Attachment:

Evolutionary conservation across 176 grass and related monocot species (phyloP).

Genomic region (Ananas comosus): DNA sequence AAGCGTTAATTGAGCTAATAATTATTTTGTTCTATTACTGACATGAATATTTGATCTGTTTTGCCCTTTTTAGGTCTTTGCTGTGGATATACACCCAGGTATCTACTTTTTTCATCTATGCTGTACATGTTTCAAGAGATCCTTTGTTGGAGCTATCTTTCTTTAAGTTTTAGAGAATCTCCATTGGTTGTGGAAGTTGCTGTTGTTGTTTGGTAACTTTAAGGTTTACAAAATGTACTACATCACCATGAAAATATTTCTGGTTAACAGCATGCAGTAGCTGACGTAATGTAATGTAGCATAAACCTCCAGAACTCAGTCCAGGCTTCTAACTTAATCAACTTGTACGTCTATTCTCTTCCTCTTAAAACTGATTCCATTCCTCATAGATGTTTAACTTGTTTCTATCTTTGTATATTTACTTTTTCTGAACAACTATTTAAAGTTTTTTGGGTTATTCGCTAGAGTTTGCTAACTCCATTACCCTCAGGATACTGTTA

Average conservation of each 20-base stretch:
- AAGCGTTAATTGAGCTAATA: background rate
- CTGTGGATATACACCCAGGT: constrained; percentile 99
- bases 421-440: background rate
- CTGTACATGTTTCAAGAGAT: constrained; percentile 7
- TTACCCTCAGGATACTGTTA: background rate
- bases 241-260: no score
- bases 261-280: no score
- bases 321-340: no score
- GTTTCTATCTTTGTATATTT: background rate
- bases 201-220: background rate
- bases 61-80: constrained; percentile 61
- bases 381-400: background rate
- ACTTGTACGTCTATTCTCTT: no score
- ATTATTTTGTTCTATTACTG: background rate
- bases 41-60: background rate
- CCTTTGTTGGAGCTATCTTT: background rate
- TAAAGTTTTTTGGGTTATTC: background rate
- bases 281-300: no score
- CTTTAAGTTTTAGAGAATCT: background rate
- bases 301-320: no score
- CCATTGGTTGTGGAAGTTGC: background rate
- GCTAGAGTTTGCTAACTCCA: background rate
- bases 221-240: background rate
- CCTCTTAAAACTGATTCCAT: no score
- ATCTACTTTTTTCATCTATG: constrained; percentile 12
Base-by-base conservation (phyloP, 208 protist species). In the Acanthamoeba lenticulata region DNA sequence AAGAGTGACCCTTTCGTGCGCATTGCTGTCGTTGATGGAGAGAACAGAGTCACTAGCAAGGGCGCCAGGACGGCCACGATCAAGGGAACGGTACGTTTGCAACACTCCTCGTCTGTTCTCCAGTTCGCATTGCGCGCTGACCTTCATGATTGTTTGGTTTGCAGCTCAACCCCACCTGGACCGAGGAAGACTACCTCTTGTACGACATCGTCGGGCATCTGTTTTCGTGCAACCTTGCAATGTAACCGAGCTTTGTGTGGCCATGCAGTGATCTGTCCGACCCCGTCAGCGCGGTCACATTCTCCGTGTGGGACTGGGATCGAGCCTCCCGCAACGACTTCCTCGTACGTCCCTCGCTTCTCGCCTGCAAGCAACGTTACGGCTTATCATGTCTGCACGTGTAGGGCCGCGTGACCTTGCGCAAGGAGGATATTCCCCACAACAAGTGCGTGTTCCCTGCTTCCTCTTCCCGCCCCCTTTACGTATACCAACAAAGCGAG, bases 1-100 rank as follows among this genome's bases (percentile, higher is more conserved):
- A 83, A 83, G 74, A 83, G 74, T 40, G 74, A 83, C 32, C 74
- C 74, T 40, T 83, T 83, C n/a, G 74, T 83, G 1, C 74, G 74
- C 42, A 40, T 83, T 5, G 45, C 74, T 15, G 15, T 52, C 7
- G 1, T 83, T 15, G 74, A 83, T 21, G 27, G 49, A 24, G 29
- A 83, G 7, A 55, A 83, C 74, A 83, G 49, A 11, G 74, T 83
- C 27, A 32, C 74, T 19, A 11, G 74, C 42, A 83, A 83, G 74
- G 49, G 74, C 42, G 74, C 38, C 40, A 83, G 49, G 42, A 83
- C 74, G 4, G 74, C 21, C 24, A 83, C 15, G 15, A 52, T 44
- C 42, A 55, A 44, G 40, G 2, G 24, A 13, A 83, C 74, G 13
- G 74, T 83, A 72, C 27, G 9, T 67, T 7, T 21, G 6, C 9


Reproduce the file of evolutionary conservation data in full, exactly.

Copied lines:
Evolutionary conservation across 176 grass and related monocot species (phyloP).

Genomic region (Ananas comosus): DNA sequence AAGCGTTAATTGAGCTAATAATTATTTTGTTCTATTACTGACATGAATATTTGATCTGTTTTGCCCTTTTTAGGTCTTTGCTGTGGATATACACCCAGGTATCTACTTTTTTCATCTATGCTGTACATGTTTCAAGAGATCCTTTGTTGGAGCTATCTTTCTTTAAGTTTTAGAGAATCTCCATTGGTTGTGGAAGTTGCTGTTGTTGTTTGGTAACTTTAAGGTTTACAAAATGTACTACATCACCATGAAAATATTTCTGGTTAACAGCATGCAGTAGCTGACGTAATGTAATGTAGCATAAACCTCCAGAACTCAGTCCAGGCTTCTAACTTAATCAACTTGTACGTCTATTCTCTTCCTCTTAAAACTGATTCCATTCCTCATAGATGTTTAACTTGTTTCTATCTTTGTATATTTACTTTTTCTGAACAACTATTTAAAGTTTTTTGGGTTATTCGCTAGAGTTTGCTAACTCCATTACCCTCAGGATACTGTTA

Average conservation of each 20-base stretch:
- AAGCGTTAATTGAGCTAATA: background rate
- CTGTGGATATACACCCAGGT: constrained; percentile 99
- bases 421-440: background rate
- CTGTACATGTTTCAAGAGAT: constrained; percentile 7
- TTACCCTCAGGATACTGTTA: background rate
- bases 241-260: no score
- bases 261-280: no score
- bases 321-340: no score
- GTTTCTATCTTTGTATATTT: background rate
- bases 201-220: background rate
- bases 61-80: constrained; percentile 61
- bases 381-400: background rate
- ACTTGTACGTCTATTCTCTT: no score
- ATTATTTTGTTCTATTACTG: background rate
- bases 41-60: background rate
- CCTTTGTTGGAGCTATCTTT: background rate
- TAAAGTTTTTTGGGTTATTC: background rate
- bases 281-300: no score
- CTTTAAGTTTTAGAGAATCT: background rate
- bases 301-320: no score
- CCATTGGTTGTGGAAGTTGC: background rate
- GCTAGAGTTTGCTAACTCCA: background rate
- bases 221-240: background rate
- CCTCTTAAAACTGATTCCAT: no score
- ATCTACTTTTTTCATCTATG: constrained; percentile 12
Base-by-base conservation (phyloP, 208 protist species). In the Acanthamoeba lenticulata region DNA sequence AAGAGTGACCCTTTCGTGCGCATTGCTGTCGTTGATGGAGAGAACAGAGTCACTAGCAAGGGCGCCAGGACGGCCACGATCAAGGGAACGGTACGTTTGCAACACTCCTCGTCTGTTCTCCAGTTCGCATTGCGCGCTGACCTTCATGATTGTTTGGTTTGCAGCTCAACCCCACCTGGACCGAGGAAGACTACCTCTTGTACGACATCGTCGGGCATCTGTTTTCGTGCAACCTTGCAATGTAACCGAGCTTTGTGTGGCCATGCAGTGATCTGTCCGACCCCGTCAGCGCGGTCACATTCTCCGTGTGGGACTGGGATCGAGCCTCCCGCAACGACTTCCTCGTACGTCCCTCGCTTCTCGCCTGCAAGCAACGTTACGGCTTATCATGTCTGCACGTGTAGGGCCGCGTGACCTTGCGCAAGGAGGATATTCCCCACAACAAGTGCGTGTTCCCTGCTTCCTCTTCCCGCCCCCTTTACGTATACCAACAAAGCGAG, bases 1-100 rank as follows among this genome's bases (percentile, higher is more conserved):
- A 83, A 83, G 74, A 83, G 74, T 40, G 74, A 83, C 32, C 74
- C 74, T 40, T 83, T 83, C n/a, G 74, T 83, G 1, C 74, G 74
- C 42, A 40, T 83, T 5, G 45, C 74, T 15, G 15, T 52, C 7
- G 1, T 83, T 15, G 74, A 83, T 21, G 27, G 49, A 24, G 29
- A 83, G 7, A 55, A 83, C 74, A 83, G 49, A 11, G 74, T 83
- C 27, A 32, C 74, T 19, A 11, G 74, C 42, A 83, A 83, G 74
- G 49, G 74, C 42, G 74, C 38, C 40, A 83, G 49, G 42, A 83
- C 74, G 4, G 74, C 21, C 24, A 83, C 15, G 15, A 52, T 44
- C 42, A 55, A 44, G 40, G 2, G 24, A 13, A 83, C 74, G 13
- G 74, T 83, A 72, C 27, G 9, T 67, T 7, T 21, G 6, C 9